The former head of internet censorship in China, Lu Wei, pleaded guilty to accepting at least 32 million yuan ($4.6 million) in bribes at a trial Friday.
Lu, who oversaw a tightening of online censorship during his tenure at the Cyberspace Administration of China, was a fierce defender of China’s policy of internet control.
In 2016, he stepped down from his post, and officials announced he was being investigated for suspected disciplinary violations the following year.
According to a post from Ningbo Intermediate People’s Court’s official Weibo account Friday, Lu was charged with accepting bribes from 2002 until late 2017.
Prosecutors said that Lu used his influence and position at various government organisations, including the Cyberspace Administration of China and Xinhua News Agency, to help others in exchange for benefits.
At the end of the trial in Zhejiang province, Lu pleaded guilty and “repented in court”, it said.
The former China internet tsar was once named among the world’s 100 most influential people by Time magazine. He also met with several Silicon Valley executives, including Facebook CEO Mark Zuckerberg, who personally welcomed him to the company’s Silicon Valley headquarters in 2014.
Zuckerberg has made several attempts to woo China’s top brass, including President Xi Jinping, as the US social networking site, along with Twitter and Google, remains blocked by China’s “Great Firewall” of online censorship.
Lu is part of a growing group of Communist Party cadres that have been caught in President Xi Jinping’s anti-graft campaign, which critics say has served as a way to remove the president’s political enemies. More than one million officials have been punished so far during Xi’s six-year tenure.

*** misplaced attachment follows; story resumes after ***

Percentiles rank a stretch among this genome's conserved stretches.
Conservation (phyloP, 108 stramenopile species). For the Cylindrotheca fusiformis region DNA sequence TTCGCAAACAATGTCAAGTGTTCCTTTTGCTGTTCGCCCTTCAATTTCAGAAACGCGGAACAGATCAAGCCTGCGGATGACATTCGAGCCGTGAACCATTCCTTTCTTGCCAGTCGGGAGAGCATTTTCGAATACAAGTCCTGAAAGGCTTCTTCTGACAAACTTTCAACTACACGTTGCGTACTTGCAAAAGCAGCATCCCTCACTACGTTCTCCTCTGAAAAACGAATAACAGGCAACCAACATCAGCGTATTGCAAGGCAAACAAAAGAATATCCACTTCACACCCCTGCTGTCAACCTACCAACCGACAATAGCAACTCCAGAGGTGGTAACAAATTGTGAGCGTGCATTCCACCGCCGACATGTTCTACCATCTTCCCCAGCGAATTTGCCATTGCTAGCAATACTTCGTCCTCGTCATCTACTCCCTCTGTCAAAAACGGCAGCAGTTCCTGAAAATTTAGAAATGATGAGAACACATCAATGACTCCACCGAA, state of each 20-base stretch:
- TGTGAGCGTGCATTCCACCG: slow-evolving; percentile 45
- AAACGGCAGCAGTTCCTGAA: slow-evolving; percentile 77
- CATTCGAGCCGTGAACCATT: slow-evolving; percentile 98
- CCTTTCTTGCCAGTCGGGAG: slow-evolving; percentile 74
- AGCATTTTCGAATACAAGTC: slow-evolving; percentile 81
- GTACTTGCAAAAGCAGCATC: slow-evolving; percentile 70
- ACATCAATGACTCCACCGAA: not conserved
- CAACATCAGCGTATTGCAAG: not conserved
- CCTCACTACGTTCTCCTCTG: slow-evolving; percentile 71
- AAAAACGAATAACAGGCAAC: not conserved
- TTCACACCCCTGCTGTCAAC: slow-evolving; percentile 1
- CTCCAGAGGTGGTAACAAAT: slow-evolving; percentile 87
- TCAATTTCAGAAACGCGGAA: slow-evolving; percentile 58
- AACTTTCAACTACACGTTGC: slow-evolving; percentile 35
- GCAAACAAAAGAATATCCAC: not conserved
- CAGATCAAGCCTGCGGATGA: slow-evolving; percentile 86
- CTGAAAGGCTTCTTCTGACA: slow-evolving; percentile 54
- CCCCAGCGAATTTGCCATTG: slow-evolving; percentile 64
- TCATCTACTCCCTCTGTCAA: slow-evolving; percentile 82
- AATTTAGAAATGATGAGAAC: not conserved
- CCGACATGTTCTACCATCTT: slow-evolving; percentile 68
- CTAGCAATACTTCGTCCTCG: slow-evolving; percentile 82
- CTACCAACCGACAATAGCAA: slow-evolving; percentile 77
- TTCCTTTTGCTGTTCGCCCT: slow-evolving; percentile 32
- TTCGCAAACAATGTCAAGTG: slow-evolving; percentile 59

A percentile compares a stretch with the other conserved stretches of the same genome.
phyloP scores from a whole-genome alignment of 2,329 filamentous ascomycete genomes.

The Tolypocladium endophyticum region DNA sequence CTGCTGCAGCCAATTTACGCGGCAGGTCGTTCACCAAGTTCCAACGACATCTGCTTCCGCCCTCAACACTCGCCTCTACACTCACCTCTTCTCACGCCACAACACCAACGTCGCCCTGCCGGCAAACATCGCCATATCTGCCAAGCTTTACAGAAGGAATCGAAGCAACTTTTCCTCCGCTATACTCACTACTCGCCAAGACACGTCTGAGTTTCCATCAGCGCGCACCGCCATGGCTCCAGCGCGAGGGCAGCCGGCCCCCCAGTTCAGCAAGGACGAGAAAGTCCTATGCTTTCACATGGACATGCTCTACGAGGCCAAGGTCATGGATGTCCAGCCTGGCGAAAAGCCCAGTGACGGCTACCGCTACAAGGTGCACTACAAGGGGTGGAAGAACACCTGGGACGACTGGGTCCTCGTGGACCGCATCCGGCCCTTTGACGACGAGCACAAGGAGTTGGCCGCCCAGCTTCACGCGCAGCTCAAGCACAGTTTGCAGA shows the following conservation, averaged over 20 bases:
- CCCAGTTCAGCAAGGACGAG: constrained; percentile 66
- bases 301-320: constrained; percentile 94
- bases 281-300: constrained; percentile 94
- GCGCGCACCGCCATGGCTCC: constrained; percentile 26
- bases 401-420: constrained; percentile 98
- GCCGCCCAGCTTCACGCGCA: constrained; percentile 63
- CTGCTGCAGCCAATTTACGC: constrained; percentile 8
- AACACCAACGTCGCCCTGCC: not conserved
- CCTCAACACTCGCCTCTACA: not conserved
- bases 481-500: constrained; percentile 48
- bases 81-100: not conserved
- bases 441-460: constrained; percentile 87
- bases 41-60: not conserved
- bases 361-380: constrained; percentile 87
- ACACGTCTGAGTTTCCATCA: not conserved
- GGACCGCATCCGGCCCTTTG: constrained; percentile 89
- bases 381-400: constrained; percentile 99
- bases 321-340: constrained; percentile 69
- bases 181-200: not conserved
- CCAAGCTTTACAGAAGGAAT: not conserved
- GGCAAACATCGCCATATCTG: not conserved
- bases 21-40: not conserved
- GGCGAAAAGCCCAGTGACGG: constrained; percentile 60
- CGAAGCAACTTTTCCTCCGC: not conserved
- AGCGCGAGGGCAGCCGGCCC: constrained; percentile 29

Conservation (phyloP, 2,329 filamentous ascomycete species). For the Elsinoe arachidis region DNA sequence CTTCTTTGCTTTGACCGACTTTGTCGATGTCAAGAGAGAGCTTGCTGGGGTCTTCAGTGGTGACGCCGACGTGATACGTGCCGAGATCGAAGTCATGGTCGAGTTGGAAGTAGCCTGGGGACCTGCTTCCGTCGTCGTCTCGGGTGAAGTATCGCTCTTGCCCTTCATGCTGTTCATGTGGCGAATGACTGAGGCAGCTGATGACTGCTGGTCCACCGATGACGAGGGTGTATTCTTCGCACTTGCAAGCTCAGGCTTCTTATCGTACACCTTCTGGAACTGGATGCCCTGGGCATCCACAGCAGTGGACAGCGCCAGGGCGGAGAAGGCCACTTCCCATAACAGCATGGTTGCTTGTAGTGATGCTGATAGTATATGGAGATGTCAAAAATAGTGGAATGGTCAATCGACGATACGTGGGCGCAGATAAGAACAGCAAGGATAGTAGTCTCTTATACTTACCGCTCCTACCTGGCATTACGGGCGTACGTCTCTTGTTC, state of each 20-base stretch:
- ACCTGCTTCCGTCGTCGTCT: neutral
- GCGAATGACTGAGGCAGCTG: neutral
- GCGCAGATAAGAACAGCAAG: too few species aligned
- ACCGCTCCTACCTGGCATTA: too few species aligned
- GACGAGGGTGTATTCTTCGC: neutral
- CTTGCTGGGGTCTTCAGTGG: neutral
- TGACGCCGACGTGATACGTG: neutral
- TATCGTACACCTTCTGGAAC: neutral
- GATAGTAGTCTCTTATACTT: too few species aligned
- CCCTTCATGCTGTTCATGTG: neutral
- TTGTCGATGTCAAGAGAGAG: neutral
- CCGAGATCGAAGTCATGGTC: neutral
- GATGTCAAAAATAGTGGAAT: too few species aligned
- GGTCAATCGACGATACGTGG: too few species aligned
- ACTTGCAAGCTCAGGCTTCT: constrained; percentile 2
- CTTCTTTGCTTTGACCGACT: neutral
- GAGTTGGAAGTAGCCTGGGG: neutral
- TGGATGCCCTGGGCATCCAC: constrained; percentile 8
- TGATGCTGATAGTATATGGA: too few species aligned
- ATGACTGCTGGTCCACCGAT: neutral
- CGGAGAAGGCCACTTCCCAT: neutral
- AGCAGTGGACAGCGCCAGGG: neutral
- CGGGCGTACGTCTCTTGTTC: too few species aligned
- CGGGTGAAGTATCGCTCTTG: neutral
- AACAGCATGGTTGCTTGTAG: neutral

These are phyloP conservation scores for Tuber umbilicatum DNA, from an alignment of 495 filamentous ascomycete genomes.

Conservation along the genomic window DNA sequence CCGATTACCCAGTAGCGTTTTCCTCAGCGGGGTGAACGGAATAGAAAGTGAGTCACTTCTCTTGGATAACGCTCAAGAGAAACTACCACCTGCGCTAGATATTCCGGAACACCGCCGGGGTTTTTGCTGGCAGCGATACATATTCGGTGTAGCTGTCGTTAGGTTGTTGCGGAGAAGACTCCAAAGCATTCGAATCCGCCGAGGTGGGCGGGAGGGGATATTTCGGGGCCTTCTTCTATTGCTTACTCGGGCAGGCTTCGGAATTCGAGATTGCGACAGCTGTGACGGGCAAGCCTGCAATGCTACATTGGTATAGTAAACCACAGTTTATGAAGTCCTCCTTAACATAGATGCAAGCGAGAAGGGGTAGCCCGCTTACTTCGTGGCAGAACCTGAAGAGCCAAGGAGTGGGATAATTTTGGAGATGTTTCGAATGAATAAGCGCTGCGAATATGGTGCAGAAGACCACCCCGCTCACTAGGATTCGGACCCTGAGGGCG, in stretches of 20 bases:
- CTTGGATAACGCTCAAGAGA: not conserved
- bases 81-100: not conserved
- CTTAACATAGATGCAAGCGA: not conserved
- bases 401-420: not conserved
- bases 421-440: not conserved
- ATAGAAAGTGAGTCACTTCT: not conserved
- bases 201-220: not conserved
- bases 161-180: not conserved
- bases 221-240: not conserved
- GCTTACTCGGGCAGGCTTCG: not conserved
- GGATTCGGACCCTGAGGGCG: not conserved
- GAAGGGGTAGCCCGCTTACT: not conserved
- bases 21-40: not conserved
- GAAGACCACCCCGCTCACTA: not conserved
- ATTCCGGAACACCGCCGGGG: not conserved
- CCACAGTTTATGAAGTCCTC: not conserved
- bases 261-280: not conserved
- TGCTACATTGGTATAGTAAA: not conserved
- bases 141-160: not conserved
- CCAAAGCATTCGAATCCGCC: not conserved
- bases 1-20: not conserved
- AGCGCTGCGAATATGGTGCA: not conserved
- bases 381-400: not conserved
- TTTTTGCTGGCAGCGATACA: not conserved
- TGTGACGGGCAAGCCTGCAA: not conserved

Earlier this month, Meng Hongwei, former Interpol president and vice minister of China’s public security bureau, was accused of accepting bribes, after he disappeared on a visit to China from France, where his wife and children live.
Former security head Zhou Yongkang — who appointed Meng vice security minister in 2004 — was also accused of bribery, as well as abuse of power and leaking state secrets. In 2015, he was sentenced to life in prison.
In February, the Central Commission for Discipline Inspection listed more than 20 allegations against Lu on its website, ranging from serious crimes to character flaws.
In an unusually detailed statement, the anti-graft agency accused Lu of “using power for personal gain” and “deceiving the central government” and slammed his “tyrannical” management style.
In addition to China’s online censorship apparatus, Lu held top positions at the Beijing Propaganda department and the Publicity Department of the Communist Party of China.